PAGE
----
The world’s smallest ARM-based microcontroller ready for life in a digestive tract.. Image credit: ARM


Freescale unveils ARM-based chip you can swallow

Summary: Freescale’s latest microcontroller measures 1.9 by 2 millimetres, and could be used in ‘ingestible’ computing.

By Liam Tung for Norse Code | February 27, 2013 — 14:56 GMT (06:56 PST)
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The miniaturisation of computing is fuelling innovations in wearable devices, but another application on the horizon is “ingestible” computing.

Semiconductor company Freescale on Tuesday unveiled its new ARM-based “chip scale package” microcontroller (MCU), the Kinetis KL02, which measures 1.9 by 2 millimetres.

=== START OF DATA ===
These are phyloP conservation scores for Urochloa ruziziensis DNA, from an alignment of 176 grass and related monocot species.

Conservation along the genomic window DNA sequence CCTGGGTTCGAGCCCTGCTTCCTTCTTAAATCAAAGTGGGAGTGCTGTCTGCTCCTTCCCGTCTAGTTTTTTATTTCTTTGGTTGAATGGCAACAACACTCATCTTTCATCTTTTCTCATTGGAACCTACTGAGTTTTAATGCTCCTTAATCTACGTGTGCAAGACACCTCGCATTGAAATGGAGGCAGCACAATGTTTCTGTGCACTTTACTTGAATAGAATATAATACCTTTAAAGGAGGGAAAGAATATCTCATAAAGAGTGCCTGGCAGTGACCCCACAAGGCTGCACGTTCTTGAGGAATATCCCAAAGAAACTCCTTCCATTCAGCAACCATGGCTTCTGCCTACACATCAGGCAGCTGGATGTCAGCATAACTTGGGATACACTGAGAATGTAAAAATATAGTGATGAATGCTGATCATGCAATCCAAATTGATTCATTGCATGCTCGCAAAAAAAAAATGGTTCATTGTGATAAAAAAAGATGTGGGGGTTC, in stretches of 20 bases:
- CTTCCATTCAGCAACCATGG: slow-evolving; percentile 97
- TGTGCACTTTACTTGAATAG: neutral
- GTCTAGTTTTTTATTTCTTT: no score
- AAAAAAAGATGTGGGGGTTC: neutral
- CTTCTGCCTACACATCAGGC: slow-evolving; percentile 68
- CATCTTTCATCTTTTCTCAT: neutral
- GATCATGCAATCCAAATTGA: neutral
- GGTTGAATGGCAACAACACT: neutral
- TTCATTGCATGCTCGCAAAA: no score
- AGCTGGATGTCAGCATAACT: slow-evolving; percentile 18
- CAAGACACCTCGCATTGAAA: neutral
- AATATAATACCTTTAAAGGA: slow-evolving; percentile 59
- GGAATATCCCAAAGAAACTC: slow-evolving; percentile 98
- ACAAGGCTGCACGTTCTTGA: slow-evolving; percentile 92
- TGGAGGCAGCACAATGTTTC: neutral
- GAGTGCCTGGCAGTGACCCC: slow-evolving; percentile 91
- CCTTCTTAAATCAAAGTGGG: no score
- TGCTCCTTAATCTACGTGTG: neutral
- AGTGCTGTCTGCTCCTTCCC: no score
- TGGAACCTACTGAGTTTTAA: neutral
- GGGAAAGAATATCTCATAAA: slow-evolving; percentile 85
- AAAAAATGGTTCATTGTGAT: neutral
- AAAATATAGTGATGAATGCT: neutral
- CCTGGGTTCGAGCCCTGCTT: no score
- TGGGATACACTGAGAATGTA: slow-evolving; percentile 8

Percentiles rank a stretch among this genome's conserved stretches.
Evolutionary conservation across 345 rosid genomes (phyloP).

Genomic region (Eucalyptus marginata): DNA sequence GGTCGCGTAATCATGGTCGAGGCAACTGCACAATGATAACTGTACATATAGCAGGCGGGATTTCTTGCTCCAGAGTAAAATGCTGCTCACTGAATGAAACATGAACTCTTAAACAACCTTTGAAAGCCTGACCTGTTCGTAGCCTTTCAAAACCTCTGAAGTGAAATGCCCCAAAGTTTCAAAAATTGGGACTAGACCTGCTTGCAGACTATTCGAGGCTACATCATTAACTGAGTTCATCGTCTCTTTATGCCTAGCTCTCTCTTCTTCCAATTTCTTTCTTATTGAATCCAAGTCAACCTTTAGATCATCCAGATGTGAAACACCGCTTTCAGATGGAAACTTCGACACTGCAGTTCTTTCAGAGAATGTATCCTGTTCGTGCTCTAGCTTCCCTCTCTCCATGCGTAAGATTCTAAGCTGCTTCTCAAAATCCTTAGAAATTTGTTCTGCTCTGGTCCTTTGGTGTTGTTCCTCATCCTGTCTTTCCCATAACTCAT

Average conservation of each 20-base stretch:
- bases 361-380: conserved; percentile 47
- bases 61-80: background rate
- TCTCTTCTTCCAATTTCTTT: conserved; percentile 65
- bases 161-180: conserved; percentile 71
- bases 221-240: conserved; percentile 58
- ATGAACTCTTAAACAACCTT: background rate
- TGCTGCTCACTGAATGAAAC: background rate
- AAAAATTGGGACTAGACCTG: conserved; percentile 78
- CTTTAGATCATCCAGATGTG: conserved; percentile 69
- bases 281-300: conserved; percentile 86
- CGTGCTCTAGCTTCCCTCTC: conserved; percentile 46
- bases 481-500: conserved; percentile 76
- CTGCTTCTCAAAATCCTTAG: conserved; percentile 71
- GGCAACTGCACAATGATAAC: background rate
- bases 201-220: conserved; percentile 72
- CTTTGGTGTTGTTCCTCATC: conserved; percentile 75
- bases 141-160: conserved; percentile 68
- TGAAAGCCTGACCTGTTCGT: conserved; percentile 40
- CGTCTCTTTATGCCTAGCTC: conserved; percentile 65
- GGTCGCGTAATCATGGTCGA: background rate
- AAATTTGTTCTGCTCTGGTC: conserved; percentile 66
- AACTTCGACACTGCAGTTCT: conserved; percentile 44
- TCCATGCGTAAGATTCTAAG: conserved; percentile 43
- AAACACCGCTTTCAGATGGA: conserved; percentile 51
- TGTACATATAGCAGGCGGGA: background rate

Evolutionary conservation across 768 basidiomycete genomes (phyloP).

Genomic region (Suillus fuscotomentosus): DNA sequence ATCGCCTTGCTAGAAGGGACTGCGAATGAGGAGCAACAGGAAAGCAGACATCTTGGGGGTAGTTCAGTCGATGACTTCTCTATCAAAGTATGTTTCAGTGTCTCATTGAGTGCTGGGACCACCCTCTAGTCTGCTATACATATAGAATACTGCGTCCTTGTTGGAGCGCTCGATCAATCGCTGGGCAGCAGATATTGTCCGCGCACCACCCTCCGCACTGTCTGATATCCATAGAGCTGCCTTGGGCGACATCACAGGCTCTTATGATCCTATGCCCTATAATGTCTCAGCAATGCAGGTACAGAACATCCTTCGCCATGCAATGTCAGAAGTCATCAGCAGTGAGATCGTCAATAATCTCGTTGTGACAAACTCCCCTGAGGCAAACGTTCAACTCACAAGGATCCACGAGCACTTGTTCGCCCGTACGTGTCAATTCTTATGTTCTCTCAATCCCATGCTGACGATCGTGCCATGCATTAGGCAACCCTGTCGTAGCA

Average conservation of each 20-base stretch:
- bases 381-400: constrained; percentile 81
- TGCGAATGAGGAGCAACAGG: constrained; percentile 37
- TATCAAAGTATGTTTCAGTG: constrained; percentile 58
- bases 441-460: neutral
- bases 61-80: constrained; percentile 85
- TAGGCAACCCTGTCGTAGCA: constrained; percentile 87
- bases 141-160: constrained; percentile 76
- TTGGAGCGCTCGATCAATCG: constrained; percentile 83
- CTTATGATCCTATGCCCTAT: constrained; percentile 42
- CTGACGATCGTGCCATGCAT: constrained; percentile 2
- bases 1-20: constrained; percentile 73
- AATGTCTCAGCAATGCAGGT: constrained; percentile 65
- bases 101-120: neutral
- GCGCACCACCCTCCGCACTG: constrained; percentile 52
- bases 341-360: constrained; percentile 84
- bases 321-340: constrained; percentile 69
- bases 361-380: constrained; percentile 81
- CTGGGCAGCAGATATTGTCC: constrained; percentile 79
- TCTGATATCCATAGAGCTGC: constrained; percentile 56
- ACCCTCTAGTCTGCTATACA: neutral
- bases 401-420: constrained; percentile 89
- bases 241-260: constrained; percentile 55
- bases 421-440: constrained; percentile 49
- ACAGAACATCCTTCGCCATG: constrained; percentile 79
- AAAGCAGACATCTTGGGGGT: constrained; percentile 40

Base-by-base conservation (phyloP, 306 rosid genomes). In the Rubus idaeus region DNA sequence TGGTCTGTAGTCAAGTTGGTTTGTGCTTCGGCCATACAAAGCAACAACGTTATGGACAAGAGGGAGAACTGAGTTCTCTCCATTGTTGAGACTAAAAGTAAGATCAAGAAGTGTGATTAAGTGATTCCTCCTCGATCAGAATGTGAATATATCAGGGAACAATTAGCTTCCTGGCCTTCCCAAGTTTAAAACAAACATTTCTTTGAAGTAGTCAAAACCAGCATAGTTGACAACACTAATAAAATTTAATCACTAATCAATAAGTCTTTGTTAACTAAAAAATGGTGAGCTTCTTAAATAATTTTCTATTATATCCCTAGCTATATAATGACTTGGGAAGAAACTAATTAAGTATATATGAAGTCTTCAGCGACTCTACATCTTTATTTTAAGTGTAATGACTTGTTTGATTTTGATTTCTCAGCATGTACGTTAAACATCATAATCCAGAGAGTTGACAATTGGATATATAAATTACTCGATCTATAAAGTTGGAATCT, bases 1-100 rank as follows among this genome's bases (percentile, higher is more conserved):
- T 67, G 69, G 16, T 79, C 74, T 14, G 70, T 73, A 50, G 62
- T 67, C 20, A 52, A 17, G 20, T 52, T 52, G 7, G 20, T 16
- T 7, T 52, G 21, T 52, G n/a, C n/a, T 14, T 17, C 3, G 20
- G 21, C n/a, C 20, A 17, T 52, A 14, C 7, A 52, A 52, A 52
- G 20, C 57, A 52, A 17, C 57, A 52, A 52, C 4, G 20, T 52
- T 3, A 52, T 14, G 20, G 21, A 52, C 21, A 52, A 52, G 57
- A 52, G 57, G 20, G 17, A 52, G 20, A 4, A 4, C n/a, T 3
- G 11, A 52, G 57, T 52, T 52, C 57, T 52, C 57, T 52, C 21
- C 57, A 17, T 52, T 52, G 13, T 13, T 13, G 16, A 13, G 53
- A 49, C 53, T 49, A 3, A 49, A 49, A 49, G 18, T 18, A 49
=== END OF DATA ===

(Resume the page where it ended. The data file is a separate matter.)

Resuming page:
The low-powered MCU includes a 32-bit ARM Cortex-M0 processor, 32 KB flash memory and 4KB of RAM, a human-to-machine capacitive touch interface and can operate in temperature ranges between -40°C to +85°C. It’s similar to Freescale’s previous ARM MCUs, but smaller — the world’s smallest, Freescale proclaims.

The Kinetis KL02 will be available to lead customers for sampling this March and will cost around USD 75 cents each in 100,000 blocks.

The mini-computers form part of Freescale’s push towards the Internet of Things, with the latest addition to its MCU lineup designed for space-constrained applications that could not fit previous makes, such as the ARM-based K series MCUs it unveiled last August that were wafer thin, but twice the surface area.

Read more: Freescale unveils ARM-based chip you can swallow | ZDNet.

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